Lenny Duncan writes fast, releasing three short books in four years. But these works aren't slight. Reading Duncan, who is also a speaker, scholar, and podcaster at BlackBerryJams, is like facing a firehose— waves of ideas blast forward, propelled by a passion for racial justice. "Lenny is the loud voice who says what others are thinking," says Broadleaf acquiring editor Lisa Kloskin.

Book #1 was 2019's Dear Church: A Love Letter from a Black Preacher to the Whitest Denomination in the U.S. In this debut work, Duncan colored within the institutional lines, they say, writing ideas for reformation for a hoped-for audience of Lutheran bishops and clergy. But then came the murder of George Floyd in spring 2020 and police clashing with protesters in the streets of Portland. Duncan, serving as a trauma chaplain on the front lines, felt their own life blown apart. In book #2, 2021's United States of Grace: A Memoir of Homelessness, Addiction, Incarceration, and Hope, Duncan reflects on living in physical and mental pain, resigning from their call to the ELCA pulpit, and leaving their marriage to claim a non-binary identity.

Book #3, Dear Revolutionaries: A Field Guide for a World Beyond the Church (Broadleaf, Feb. 21), has a future spin offered in a forthright voice. Today, Duncan's intended audience is everyone/everywhere who seeks to "wage peace" and doesn't flinch when the going gets brutal or the writing gets barbed. The book is both a rallying cry to work for social justice ("You are incredibly capable!") and an alarm siren (Step up because, Duncan writes, "No one else is coming.")

PW talked with Duncan about their message for 2023: You are here to save the world so get cracking.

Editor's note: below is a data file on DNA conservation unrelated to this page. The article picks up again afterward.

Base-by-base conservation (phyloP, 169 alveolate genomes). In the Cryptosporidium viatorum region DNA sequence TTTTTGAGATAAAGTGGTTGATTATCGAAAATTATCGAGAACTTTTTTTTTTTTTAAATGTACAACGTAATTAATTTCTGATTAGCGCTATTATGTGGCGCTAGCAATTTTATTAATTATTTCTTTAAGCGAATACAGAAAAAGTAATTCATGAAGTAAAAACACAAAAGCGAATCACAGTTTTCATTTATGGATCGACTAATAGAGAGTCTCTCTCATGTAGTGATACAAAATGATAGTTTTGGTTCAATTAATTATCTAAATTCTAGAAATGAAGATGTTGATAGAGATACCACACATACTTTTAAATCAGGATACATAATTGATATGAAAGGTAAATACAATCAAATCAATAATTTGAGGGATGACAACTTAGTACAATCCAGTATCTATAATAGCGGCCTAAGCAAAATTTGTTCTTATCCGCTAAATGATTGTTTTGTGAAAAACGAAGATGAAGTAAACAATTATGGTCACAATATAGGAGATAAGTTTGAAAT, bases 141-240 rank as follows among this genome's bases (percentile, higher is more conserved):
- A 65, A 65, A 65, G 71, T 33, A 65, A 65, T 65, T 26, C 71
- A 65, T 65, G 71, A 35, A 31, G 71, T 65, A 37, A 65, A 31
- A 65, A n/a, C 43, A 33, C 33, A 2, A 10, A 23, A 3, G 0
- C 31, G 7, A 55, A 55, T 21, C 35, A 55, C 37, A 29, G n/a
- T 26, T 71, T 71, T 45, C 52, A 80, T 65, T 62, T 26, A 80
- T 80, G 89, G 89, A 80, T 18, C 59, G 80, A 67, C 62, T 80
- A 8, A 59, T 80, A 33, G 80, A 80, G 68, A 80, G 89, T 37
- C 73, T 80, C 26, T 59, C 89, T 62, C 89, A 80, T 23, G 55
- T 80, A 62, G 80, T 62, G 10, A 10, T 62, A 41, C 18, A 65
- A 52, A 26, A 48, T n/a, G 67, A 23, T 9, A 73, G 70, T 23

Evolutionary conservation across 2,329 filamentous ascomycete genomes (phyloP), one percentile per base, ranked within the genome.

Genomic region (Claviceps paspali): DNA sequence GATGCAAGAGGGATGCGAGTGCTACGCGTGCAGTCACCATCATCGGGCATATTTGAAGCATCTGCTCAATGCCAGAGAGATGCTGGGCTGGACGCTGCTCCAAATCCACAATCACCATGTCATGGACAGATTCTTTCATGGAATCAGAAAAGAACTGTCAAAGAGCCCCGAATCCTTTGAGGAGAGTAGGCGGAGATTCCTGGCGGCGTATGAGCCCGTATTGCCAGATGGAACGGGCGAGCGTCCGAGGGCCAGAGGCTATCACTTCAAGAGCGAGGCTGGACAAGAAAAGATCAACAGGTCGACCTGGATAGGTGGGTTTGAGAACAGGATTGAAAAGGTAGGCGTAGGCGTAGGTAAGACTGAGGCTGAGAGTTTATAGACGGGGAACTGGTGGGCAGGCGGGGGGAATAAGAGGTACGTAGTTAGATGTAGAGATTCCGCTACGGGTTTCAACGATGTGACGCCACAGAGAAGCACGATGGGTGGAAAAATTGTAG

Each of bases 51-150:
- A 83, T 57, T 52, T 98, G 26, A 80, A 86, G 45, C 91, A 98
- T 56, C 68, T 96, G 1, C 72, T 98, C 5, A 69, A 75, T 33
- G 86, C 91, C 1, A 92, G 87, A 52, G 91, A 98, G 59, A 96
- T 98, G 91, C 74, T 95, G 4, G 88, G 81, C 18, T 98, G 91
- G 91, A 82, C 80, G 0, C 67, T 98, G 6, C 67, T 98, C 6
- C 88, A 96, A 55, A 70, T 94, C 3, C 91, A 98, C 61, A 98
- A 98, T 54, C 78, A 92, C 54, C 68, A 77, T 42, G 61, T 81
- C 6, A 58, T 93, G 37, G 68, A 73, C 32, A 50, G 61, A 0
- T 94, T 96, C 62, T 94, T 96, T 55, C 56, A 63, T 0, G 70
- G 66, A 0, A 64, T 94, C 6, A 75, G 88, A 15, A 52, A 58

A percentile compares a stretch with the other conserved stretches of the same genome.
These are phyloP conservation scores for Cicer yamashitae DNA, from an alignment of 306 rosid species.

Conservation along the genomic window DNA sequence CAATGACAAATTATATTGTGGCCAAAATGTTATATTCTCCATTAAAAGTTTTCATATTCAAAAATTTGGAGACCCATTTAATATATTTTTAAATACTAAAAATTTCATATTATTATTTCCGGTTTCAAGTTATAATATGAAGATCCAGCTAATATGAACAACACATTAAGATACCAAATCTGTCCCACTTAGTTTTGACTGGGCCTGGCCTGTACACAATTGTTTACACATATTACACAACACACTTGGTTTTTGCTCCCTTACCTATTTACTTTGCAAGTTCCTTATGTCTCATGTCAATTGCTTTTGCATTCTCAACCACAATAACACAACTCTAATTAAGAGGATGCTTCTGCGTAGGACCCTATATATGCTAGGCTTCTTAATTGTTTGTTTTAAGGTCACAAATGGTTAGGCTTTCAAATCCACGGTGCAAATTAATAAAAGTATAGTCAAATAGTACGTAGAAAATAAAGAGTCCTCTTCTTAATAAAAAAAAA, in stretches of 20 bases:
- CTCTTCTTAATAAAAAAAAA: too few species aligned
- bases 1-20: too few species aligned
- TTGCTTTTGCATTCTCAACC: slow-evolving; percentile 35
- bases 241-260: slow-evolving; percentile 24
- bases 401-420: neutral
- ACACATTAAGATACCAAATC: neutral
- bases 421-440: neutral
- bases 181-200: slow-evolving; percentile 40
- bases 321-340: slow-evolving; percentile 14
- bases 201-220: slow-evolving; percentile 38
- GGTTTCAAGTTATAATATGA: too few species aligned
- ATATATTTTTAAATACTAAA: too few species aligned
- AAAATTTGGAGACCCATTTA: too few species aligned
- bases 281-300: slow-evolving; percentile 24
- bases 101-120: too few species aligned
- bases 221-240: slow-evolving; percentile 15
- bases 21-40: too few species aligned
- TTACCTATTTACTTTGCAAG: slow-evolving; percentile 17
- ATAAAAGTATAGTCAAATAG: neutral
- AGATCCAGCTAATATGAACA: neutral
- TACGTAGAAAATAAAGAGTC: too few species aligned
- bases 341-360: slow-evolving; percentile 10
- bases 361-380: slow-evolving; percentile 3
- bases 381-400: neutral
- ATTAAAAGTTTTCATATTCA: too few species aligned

Why does every chapter of Dear Revolutionaries begin with you shredding an excerpt from Dear Church?

When I wrote Dear Church, I thought I could weaponize a kind of respectability as a pastor. Then came May 30, 2020, and I did my first shift as a trauma chaplain as police attacked protesters. In my first five minutes, I had to wrestle a firearm from someone. I had a rabbi give me his gas mask while we were being teargassed. I was blessing the shields and armor of mothers who were trying to act as human shields. Everything I thought I knew and thought would work melted in the revealing of the truth.

But you are still leading. Dear Revolutionaries is very prescriptive, with each chapter suggesting ways to create spiritual space in one's life, to know one's ancestors and one's neighbors. Do these ideas relate to your current study in graduate school?

My Ph.D. dissertation is a people's history of magic in the Americas. Here we have settler culture on top of indigenous practices on top of slavery and oral epistemologies. We have thrown ancestral work into the wastebasket of modernity, something we might honor once a year on All Saints Day. They (the institutional churches) never tell you the real value of your ancestral story. I tell people to return to and discover the practices of the past, to discover what it means to be in touch with the land you stand on, the story that got you there, and what these mean for you, your connection with the Divine and with others. You are not here by mistake. My goal with this book is to say, 'Here is what you can do with your voice, with your power to declare what is righteous, to be the only priest in your own life.'

What drives you to keep writing?

I have resigned from the thought leader industrial complex. We are called to witness, and I am called to write down what I witness. I write books because I am trying to survive them. If I don't get them out, I might explode. In this book, I'm saying I have learned to live my life differently, to show up and say, "What can I do next?' because this is what salvation looks like— you and me showing up. It’s us. Christ isn’t coming because Christ already came. In you. In us.